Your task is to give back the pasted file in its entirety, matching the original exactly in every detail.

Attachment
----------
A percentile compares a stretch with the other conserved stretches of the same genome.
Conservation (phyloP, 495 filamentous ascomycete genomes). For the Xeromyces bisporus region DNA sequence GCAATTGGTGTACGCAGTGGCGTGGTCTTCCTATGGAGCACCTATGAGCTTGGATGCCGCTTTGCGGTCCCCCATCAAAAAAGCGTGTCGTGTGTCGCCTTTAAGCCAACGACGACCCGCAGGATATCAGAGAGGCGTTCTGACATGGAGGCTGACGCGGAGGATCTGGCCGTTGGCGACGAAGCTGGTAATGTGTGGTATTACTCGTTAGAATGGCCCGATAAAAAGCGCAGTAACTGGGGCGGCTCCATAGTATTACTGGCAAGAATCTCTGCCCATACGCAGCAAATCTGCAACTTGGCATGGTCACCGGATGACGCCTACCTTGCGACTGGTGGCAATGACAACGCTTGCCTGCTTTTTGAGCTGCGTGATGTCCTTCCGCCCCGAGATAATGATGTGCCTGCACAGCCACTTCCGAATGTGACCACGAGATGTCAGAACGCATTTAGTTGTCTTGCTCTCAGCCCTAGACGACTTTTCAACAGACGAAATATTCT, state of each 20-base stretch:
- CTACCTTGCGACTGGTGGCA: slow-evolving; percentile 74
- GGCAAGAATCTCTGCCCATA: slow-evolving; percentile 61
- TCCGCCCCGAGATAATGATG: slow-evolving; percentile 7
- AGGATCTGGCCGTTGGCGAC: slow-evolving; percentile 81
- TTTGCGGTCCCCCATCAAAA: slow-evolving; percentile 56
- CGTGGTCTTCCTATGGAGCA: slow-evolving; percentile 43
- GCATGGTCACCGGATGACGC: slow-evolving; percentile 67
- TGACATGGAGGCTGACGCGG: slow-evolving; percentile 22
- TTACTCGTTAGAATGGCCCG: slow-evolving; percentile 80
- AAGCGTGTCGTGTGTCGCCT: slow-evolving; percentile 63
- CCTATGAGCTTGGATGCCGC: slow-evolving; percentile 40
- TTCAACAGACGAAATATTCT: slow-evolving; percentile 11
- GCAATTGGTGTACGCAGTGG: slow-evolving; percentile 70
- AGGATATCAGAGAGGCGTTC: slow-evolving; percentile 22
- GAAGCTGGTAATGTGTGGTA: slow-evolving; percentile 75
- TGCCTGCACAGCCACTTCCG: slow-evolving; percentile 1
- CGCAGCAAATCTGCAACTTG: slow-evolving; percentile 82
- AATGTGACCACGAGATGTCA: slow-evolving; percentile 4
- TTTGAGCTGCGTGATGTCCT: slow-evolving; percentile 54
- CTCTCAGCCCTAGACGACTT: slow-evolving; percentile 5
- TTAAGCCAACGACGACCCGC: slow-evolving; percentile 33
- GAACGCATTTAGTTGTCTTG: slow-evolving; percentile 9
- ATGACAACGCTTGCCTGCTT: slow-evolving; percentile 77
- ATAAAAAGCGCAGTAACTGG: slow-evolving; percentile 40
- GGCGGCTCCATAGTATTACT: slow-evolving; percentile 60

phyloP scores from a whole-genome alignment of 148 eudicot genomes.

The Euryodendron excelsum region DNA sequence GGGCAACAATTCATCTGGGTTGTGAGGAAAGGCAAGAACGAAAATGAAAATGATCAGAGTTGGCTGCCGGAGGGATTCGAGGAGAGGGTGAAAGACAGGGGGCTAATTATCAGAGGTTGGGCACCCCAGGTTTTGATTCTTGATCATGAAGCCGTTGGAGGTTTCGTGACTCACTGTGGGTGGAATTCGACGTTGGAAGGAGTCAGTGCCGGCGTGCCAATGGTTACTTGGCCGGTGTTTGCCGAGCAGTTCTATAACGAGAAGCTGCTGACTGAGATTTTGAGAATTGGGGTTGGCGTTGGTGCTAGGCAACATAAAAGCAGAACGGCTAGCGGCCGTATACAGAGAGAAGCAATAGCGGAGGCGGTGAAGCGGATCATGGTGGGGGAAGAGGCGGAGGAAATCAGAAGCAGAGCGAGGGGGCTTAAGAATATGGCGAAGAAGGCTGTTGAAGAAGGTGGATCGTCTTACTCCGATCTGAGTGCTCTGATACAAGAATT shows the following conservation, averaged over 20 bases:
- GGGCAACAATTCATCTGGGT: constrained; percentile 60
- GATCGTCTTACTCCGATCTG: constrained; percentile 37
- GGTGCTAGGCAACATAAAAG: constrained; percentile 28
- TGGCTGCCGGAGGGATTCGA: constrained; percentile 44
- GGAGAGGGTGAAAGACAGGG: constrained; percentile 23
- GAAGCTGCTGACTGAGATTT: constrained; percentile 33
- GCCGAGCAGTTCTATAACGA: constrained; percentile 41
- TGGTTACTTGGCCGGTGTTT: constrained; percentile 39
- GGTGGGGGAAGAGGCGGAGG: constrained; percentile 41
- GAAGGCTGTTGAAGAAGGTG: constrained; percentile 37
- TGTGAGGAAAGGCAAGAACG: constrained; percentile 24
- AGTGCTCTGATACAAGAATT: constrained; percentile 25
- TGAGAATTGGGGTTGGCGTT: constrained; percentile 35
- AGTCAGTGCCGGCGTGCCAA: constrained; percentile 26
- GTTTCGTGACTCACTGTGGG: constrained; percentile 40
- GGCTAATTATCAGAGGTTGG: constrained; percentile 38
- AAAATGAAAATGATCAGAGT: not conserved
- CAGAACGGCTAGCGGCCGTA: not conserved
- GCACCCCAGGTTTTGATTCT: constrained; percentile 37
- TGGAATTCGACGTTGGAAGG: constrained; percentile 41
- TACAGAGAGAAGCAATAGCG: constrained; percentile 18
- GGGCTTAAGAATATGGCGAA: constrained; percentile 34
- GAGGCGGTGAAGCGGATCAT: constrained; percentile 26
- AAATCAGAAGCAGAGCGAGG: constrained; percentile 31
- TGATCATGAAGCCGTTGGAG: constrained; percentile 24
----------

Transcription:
A percentile compares a stretch with the other conserved stretches of the same genome.
Conservation (phyloP, 495 filamentous ascomycete genomes). For the Xeromyces bisporus region DNA sequence GCAATTGGTGTACGCAGTGGCGTGGTCTTCCTATGGAGCACCTATGAGCTTGGATGCCGCTTTGCGGTCCCCCATCAAAAAAGCGTGTCGTGTGTCGCCTTTAAGCCAACGACGACCCGCAGGATATCAGAGAGGCGTTCTGACATGGAGGCTGACGCGGAGGATCTGGCCGTTGGCGACGAAGCTGGTAATGTGTGGTATTACTCGTTAGAATGGCCCGATAAAAAGCGCAGTAACTGGGGCGGCTCCATAGTATTACTGGCAAGAATCTCTGCCCATACGCAGCAAATCTGCAACTTGGCATGGTCACCGGATGACGCCTACCTTGCGACTGGTGGCAATGACAACGCTTGCCTGCTTTTTGAGCTGCGTGATGTCCTTCCGCCCCGAGATAATGATGTGCCTGCACAGCCACTTCCGAATGTGACCACGAGATGTCAGAACGCATTTAGTTGTCTTGCTCTCAGCCCTAGACGACTTTTCAACAGACGAAATATTCT, state of each 20-base stretch:
- CTACCTTGCGACTGGTGGCA: slow-evolving; percentile 74
- GGCAAGAATCTCTGCCCATA: slow-evolving; percentile 61
- TCCGCCCCGAGATAATGATG: slow-evolving; percentile 7
- AGGATCTGGCCGTTGGCGAC: slow-evolving; percentile 81
- TTTGCGGTCCCCCATCAAAA: slow-evolving; percentile 56
- CGTGGTCTTCCTATGGAGCA: slow-evolving; percentile 43
- GCATGGTCACCGGATGACGC: slow-evolving; percentile 67
- TGACATGGAGGCTGACGCGG: slow-evolving; percentile 22
- TTACTCGTTAGAATGGCCCG: slow-evolving; percentile 80
- AAGCGTGTCGTGTGTCGCCT: slow-evolving; percentile 63
- CCTATGAGCTTGGATGCCGC: slow-evolving; percentile 40
- TTCAACAGACGAAATATTCT: slow-evolving; percentile 11
- GCAATTGGTGTACGCAGTGG: slow-evolving; percentile 70
- AGGATATCAGAGAGGCGTTC: slow-evolving; percentile 22
- GAAGCTGGTAATGTGTGGTA: slow-evolving; percentile 75
- TGCCTGCACAGCCACTTCCG: slow-evolving; percentile 1
- CGCAGCAAATCTGCAACTTG: slow-evolving; percentile 82
- AATGTGACCACGAGATGTCA: slow-evolving; percentile 4
- TTTGAGCTGCGTGATGTCCT: slow-evolving; percentile 54
- CTCTCAGCCCTAGACGACTT: slow-evolving; percentile 5
- TTAAGCCAACGACGACCCGC: slow-evolving; percentile 33
- GAACGCATTTAGTTGTCTTG: slow-evolving; percentile 9
- ATGACAACGCTTGCCTGCTT: slow-evolving; percentile 77
- ATAAAAAGCGCAGTAACTGG: slow-evolving; percentile 40
- GGCGGCTCCATAGTATTACT: slow-evolving; percentile 60

phyloP scores from a whole-genome alignment of 148 eudicot genomes.

The Euryodendron excelsum region DNA sequence GGGCAACAATTCATCTGGGTTGTGAGGAAAGGCAAGAACGAAAATGAAAATGATCAGAGTTGGCTGCCGGAGGGATTCGAGGAGAGGGTGAAAGACAGGGGGCTAATTATCAGAGGTTGGGCACCCCAGGTTTTGATTCTTGATCATGAAGCCGTTGGAGGTTTCGTGACTCACTGTGGGTGGAATTCGACGTTGGAAGGAGTCAGTGCCGGCGTGCCAATGGTTACTTGGCCGGTGTTTGCCGAGCAGTTCTATAACGAGAAGCTGCTGACTGAGATTTTGAGAATTGGGGTTGGCGTTGGTGCTAGGCAACATAAAAGCAGAACGGCTAGCGGCCGTATACAGAGAGAAGCAATAGCGGAGGCGGTGAAGCGGATCATGGTGGGGGAAGAGGCGGAGGAAATCAGAAGCAGAGCGAGGGGGCTTAAGAATATGGCGAAGAAGGCTGTTGAAGAAGGTGGATCGTCTTACTCCGATCTGAGTGCTCTGATACAAGAATT shows the following conservation, averaged over 20 bases:
- GGGCAACAATTCATCTGGGT: constrained; percentile 60
- GATCGTCTTACTCCGATCTG: constrained; percentile 37
- GGTGCTAGGCAACATAAAAG: constrained; percentile 28
- TGGCTGCCGGAGGGATTCGA: constrained; percentile 44
- GGAGAGGGTGAAAGACAGGG: constrained; percentile 23
- GAAGCTGCTGACTGAGATTT: constrained; percentile 33
- GCCGAGCAGTTCTATAACGA: constrained; percentile 41
- TGGTTACTTGGCCGGTGTTT: constrained; percentile 39
- GGTGGGGGAAGAGGCGGAGG: constrained; percentile 41
- GAAGGCTGTTGAAGAAGGTG: constrained; percentile 37
- TGTGAGGAAAGGCAAGAACG: constrained; percentile 24
- AGTGCTCTGATACAAGAATT: constrained; percentile 25
- TGAGAATTGGGGTTGGCGTT: constrained; percentile 35
- AGTCAGTGCCGGCGTGCCAA: constrained; percentile 26
- GTTTCGTGACTCACTGTGGG: constrained; percentile 40
- GGCTAATTATCAGAGGTTGG: constrained; percentile 38
- AAAATGAAAATGATCAGAGT: not conserved
- CAGAACGGCTAGCGGCCGTA: not conserved
- GCACCCCAGGTTTTGATTCT: constrained; percentile 37
- TGGAATTCGACGTTGGAAGG: constrained; percentile 41
- TACAGAGAGAAGCAATAGCG: constrained; percentile 18
- GGGCTTAAGAATATGGCGAA: constrained; percentile 34
- GAGGCGGTGAAGCGGATCAT: constrained; percentile 26
- AAATCAGAAGCAGAGCGAGG: constrained; percentile 31
- TGATCATGAAGCCGTTGGAG: constrained; percentile 24